Not So Humane

I had a thought last night.

If we spay and neuter all cats and dogs, won’t we one day run out of them?

I was thinking about this looking at my teeny tiny kitten who was neutered way too early by the Humane Society! Won’t this hurt him? Won’t it stunt his growth? He seems very frail and can’t even eat his kitten chow; I had to get him some kitten soft food, so he wouldn’t starve. The papers that came with his adoption claim that he is two months old. I’ve had a lot of kittens and this ones doesn’t look that old, perhaps five to six-weeks, but not eight. He doesn’t even play like most kittens at this age; in fact all he does is sleep and sometimes cry. He also is always trying to lick/nuzzle my nose or mouth looking for something to latch onto.

This was Thunder’s first photo on the way home from the animal shelter. He was so calm, he didn’t have to ride in his carrier. He was so tiny and after a week, still is.

According to, research shows that healthy kittens can be safely neutered at 6 weeks, or as soon as they weigh 2 pounds. Referred to as early-age, pediatric, or pre-pubertal spay/neuter, the procedure eliminates any chance of an “oops litter,” since female cats can become pregnant as young as 4 months of age.

At eight plus weeks, Thunder Bolt should be a ball of furry fury; instead all he does is sleep.

I was halted on the sentence 6-weeks or as soon as they weigh two pounds. Well, my sweet little ball of Thunder (I named him that because it was thundering and storming when we got him, and he is silver grey. Plus he was wearing a Thunder OKC blue collar), barely weight 8 ounces. So, even if he did meet the age requirement, he was certainly no where near the weight requirement.

I believe in being responsible and I understand why the shelters do this (because people won’t bring their pets back in even though they have already paid for it), but is it safe? Is it healthy? I have to say no, it is not safe or humane.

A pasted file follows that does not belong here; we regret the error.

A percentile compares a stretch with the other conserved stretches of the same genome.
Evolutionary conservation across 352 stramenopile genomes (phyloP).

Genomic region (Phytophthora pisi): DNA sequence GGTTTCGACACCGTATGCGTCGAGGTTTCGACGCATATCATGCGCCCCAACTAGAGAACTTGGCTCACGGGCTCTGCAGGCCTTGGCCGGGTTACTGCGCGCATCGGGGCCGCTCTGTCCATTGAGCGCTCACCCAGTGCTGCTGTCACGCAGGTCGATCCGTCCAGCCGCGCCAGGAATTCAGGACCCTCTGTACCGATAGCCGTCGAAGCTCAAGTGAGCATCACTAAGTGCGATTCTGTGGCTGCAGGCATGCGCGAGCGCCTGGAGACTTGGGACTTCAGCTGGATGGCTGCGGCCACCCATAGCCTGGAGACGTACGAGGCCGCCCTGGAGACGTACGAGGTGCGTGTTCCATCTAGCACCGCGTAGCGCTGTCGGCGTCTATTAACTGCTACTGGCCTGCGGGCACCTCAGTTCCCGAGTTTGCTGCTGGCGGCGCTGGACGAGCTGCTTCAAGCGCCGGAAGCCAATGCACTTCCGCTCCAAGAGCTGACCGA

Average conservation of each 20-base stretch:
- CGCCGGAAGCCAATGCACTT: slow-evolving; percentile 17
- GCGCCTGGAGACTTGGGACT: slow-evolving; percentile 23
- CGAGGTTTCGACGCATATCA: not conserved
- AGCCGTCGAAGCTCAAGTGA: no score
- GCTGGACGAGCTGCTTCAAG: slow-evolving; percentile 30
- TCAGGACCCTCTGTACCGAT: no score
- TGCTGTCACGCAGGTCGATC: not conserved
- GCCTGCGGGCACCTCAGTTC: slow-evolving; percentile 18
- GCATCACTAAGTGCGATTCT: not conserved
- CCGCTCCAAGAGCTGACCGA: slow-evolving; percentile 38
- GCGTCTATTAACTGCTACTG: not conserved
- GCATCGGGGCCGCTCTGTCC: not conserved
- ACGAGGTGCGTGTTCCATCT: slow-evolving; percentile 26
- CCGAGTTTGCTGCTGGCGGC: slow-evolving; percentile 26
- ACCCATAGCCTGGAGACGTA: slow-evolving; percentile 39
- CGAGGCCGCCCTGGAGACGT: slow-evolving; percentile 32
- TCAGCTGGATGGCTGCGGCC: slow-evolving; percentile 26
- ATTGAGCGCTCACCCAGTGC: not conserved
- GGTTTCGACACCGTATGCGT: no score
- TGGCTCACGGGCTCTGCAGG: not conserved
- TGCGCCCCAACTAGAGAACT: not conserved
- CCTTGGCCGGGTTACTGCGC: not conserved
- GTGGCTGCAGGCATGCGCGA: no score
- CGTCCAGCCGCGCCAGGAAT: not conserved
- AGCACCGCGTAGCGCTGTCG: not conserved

He is still wobbly like a new born.

The ASPCA website says this about this controversial subject: No conclusive controlled studies have ever been done to determine the best age to neuter dogs and cats. On the other hand, current research does show that spaying before the first heat prevents the development of mammary gland tumors. Since females can go into heat as young as four months of age, they should be spayed before then to receive that protection. Early-age, or pediatric, neutering is currently performed on animals who are six to eight weeks of age and who weigh at least two pounds.

Again, there is that two-pound rule. Granted a younger than six week old puppy may weigh two pounds, but not kittens. I’ve had him for about a week, and he just now may weigh in at two pounds (that’s two cans of soup). But he had been neutered well before we adopted him as there was no sign of healing on his little backside.

The ASPCA site went on to state: Unfortunately, despite the new studies, the controversy continues—and many veterinarians are still very hesitant to try pediatric neutering. Concerns about obesity, stunted growth, underdevelopment of secondary sex characteristics, behavioral problems and increased incidence of both lower urinary tract disease and urinary incontinence have been addressed in the veterinary literature and found to be unwarranted. Any differences that have been found appear to have no clinical significance, or occur regardless of the age at neutering.

I have always had my pets fixed; not just because I don’t want unwanted litters, but with male cats, it keeps down the spraying and wandering. I know the Humane Society wants to control the animal population, and in doing so, the amount of animals that have to be put down everyday, but I think we are trading one cruelty for another.

This is just my opinion.

In spite of it all, he is adorable and very sweet, but I can’t stop wondering if he is going to have problems down the line?

And again, I wonder if we will ever come to a day when there are no viable adults animals to reproduce offspring? Then we will have an over abundance of rats, mice and other pests!

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